How do you prevent becoming a victim of the digital paradox? Well, I’ve laid out the below roadmap as a start catalyst to accelerate your own journey. Regardless of how far along your company is in your digital roadmap, these four points are, to varying degrees, necessary to developing a comprehensive digital strategy that works best for your organization.

The Roadmap to Going Digital

  • Define your Digital Destiny– What are the new business models that can coexist along with your current business model? Understand your industry, the changing dynamics and identify new models that will not diverge too far from core competencies. Then consider the best approach to implement them – organically, M&A, partner, or spin off. 
  • Raise your Digital IQ – Invest in understanding digital capabilities and potential applications in your business. Embrace design thinking and avoid long planning cycles. Strive to quickly pilot and scale new ideas. I have worked with many companies that have successfully adopted more agile methods to execute digital strategies.
  • Invest in New Technology – Upgrade your technology infrastructure with new digital capabilities. Simplify and consolidate your current landscape to free up costs. Deploy an integrated data and business process platform with the capabilities of smart analytics and real-time business. Utilize scalable and cost effective cloud infrastructure wherever possible. 
  • Upgrade Talent and Skills – Invest in required new capabilities and skills at all levels within the organization. Appoint executives to take responsibility for digital and hold them accountable. Develop a culture of innovation top down and bottom up and align your talent strategy to your digital strategy. Do you need data scientists, a network of strategic partners for new products, services and capabilities? Again, evaluate your needs to quickly develop a course of action to execute.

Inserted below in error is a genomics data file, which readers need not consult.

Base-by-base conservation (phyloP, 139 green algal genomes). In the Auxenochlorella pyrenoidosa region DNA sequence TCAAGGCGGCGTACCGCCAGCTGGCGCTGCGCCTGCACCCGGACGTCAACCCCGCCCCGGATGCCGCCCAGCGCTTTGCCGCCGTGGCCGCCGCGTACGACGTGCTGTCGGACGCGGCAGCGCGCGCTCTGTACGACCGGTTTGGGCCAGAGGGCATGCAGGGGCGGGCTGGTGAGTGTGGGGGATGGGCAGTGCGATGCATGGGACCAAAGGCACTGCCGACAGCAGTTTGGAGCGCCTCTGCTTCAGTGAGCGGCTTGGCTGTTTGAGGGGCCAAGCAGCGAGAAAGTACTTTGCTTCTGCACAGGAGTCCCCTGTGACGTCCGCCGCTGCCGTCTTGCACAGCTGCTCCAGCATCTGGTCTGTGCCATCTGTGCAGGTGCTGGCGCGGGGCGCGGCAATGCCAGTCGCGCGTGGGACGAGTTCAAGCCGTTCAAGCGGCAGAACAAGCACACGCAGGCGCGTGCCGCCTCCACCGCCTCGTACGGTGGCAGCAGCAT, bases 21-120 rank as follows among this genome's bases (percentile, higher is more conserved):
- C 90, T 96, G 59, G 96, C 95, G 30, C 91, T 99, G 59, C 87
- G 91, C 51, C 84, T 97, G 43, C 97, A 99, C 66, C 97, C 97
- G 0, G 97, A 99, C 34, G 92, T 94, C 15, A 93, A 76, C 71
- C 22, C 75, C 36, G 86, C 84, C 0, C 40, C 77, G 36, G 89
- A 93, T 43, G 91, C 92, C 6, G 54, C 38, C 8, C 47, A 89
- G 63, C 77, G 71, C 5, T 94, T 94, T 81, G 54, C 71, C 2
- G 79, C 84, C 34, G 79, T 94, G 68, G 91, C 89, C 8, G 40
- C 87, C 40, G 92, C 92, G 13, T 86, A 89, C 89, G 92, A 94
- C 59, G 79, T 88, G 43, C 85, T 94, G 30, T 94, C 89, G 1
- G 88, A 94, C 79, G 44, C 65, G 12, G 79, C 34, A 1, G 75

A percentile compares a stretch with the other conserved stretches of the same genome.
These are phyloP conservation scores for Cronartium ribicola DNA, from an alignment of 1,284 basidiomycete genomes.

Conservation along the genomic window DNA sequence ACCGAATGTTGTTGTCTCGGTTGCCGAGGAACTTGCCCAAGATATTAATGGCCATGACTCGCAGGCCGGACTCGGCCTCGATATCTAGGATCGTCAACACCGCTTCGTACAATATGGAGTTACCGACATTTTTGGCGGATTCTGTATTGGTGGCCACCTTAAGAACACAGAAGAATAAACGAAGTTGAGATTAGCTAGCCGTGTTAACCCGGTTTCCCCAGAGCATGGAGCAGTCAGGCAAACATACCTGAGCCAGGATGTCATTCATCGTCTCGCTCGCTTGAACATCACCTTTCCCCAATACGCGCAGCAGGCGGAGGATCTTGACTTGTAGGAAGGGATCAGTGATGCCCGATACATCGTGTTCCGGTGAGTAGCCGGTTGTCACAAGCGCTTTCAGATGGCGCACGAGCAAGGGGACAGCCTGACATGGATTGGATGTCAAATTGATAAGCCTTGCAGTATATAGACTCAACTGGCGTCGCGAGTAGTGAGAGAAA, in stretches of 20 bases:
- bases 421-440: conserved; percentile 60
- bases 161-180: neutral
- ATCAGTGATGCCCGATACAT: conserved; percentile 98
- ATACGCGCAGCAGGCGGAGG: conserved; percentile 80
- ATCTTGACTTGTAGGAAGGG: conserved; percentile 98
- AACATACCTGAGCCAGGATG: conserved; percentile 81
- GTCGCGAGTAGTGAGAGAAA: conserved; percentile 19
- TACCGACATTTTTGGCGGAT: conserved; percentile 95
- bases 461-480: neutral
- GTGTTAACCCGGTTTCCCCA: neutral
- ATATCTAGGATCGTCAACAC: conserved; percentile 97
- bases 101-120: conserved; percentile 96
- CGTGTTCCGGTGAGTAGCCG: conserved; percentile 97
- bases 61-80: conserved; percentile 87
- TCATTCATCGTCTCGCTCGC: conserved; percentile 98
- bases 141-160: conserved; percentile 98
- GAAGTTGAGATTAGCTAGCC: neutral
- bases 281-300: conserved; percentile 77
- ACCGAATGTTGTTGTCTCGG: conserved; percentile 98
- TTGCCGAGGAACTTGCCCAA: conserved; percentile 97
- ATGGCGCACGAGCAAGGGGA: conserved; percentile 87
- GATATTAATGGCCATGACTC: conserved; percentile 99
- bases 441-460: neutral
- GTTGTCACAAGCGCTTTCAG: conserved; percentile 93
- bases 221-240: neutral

What Defines a Digital Leader?

I also think it’s worth asking the following question: Can we learn anything from the organizations that are fully embracing digital? The answer is yes. There are four ways digital leaders are setting themselves up for success:

  1. They are focused on true transformation. 91 percent of those fully embracing digital view it as a core business goal. Many are using purpose-built project teams to rethink business models and avoid fragmented change.
  2. They transform customer-facing functions first. They see a successful customer experience as the sign of a successful digital transformation. They prioritize the customer experience: 92 percent have digital strategies in place to improve the customer experience, versus 22 percent for other organizations less committed to digital.
  3. They invest in next-gen technology. They’re quick to not just invest in new technologies but to incorporate them. This is allowing them to get ahead of their competition and increase market share and profitability. 
  4. They are talent-driven. They’re investing in recruiting and training to ensure they’re prepared to meet new challenges.

No doubt, organizations understand the importance of going digital. But it’s also important to understand that half-hearted digital strategy will not benefit you. It will be very difficult to realize digital’s true benefits if you do not have a strong commitment starting at the top. Follow the roadmap and learn from today’s digital leaders. Only then will you truly be able to unlock the incredible power of the latest technologies for true digital value creation across the enterprise.